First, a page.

17 Mar Creating better journeys
Global Opportunity 2015 | Atkins
Technology and data will help us improve transport systems and create seamless end to end journeys, says Graham Bolton, Aviation Director, Atkins
A study by investment firm Nutmeg showed that over our lifetime we spend on average 10,634 hours (or 443 days) travelling to work. For people in large cities this figure is even higher, with London residents clocking up a staggering 13,097 hours, or 18 months, average commuting time over their lifetime.
If you add on top of this the time we spend travelling for leisure, we end up spending an awful lot of our precious time travelling from one place to the other. So how can we help get people from A to Z quicker, and without compromising safety or sustainability?
Providing a better journey for passengers is a top priority for us at Atkins. We care about improving people’s journey, whether that’s a quicker commute, safer travel on the road or a hassle free trip through the airport.
As we plan, design and enable the operation of transport infrastructure across the world, we are developing and applying new technologies and processes to deliver better solutions. There are two great examples – intelligent mobility and passenger management – of where we’re using technology and data to help improve people’s journeys by road, rail and plane.
Intelligent mobility looks at how we connect people, places and goods across transportation networks, and apply a combination of systems thinking, technology and data at every point to inform decision making and change the way people behave and enable a positive customer experience.
Connected Autonomous Vehicles (CAVs) and the related research project VENTURER are two things Atkins is currently working on to help make intelligent mobility a reality.
We recently released a report on CAVs looking at how their adoption can improve efficiency, safety and road design, and reduce congestion and emissions. The ‘Connected and Autonomous Vehicles: Introducing the future of mobility’ report urges UK cities to prepare their infrastructure to better support CAVs – fundamentally changing how people move and interact with their surroundings.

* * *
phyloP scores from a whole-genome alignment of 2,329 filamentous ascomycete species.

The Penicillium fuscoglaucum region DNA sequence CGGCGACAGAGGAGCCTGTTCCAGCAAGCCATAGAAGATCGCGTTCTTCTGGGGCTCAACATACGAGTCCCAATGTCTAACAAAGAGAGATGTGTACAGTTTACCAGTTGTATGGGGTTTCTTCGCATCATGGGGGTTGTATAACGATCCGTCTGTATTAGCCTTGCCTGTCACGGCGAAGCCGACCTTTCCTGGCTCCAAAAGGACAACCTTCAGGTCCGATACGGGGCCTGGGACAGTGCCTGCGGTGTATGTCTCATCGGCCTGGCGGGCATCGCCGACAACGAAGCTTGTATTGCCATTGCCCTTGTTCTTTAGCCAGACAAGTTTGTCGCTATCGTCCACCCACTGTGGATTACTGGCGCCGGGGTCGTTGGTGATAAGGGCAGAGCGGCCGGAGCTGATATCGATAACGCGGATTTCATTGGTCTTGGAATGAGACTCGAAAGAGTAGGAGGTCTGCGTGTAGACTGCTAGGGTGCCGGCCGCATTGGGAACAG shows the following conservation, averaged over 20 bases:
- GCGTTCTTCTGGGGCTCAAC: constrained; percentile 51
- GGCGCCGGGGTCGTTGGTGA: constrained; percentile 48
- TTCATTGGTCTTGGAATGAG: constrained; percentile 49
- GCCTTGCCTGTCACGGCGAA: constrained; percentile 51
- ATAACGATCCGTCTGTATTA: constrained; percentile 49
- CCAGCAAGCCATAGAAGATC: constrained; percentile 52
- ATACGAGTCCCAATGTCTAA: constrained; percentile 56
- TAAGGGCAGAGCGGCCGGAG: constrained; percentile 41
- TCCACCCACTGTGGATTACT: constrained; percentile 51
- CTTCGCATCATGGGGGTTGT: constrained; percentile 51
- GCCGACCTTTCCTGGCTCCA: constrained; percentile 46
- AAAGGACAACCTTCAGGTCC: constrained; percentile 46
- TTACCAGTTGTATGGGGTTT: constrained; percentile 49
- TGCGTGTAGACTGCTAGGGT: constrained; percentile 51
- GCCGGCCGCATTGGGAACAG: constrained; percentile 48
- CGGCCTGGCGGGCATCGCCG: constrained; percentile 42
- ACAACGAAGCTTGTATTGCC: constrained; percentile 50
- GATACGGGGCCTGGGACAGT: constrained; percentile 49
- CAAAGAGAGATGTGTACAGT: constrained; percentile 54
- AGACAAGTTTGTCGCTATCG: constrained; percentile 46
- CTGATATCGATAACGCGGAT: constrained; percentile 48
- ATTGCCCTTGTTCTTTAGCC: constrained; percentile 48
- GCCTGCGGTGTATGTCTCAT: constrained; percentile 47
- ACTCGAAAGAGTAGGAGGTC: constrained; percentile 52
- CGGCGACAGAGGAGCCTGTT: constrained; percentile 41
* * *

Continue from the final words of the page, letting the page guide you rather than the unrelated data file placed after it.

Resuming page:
Atkins is also part of the VENTURER consortium, a group of cross sector experts working together to trial autonomous vehicles in Bristol and South Gloucestershire and explore the feasibility of driverless cars in the UK. The trial is being part funded by Innovate UK to investigate the legal and insurance aspects of the new technology and explore how the public react to such vehicles.
The VENTURER trial will run for 36 months, with testing of the consortium’s autonomous vehicle, the BAE Systems Wildcat, on private and public roads starting in early 2016.
Ultimately Atkins is pushing intelligent mobility so that we can help improve our transport system and create truly seamless end to end journeys for people, goods and services. This will enable access to things like health, education and businesses, and be a driver for economic growth, reduced congestion and improved air quality.
Atkins is also developing systems that improve the passenger experience when using an airport.
We have worked with Heathrow developing the Passenger Authentication Scanning System (PASS) to reduce queues at airport departures and help airlines get their planes off the ground quicker. This starts with self-service gates at the entry to security.
Passengers are given live updates on their flight with messaging configurable by airline, detailing gate allocation and time remaining to departure. Airlines are also given up to date reports on the passenger’s location to help them better manage the boarding process.
We have also integrated biometric facial recognition into PASS to secure operations where both international and domestic travellers share the same terminal. This biometric approach is also used to enhance the self-boarding process, ensuring that the passenger who boards is the person who was issued the ticket.
We are now able to make this identity management approach available at any touch-point to further improve airport throughput and service levels.
Through projects like passenger management and intelligent mobility, we are starting to see a real difference in the way people travel. In future, maybe we’ll even see a drop in those precious 443 days people are spending on commuting.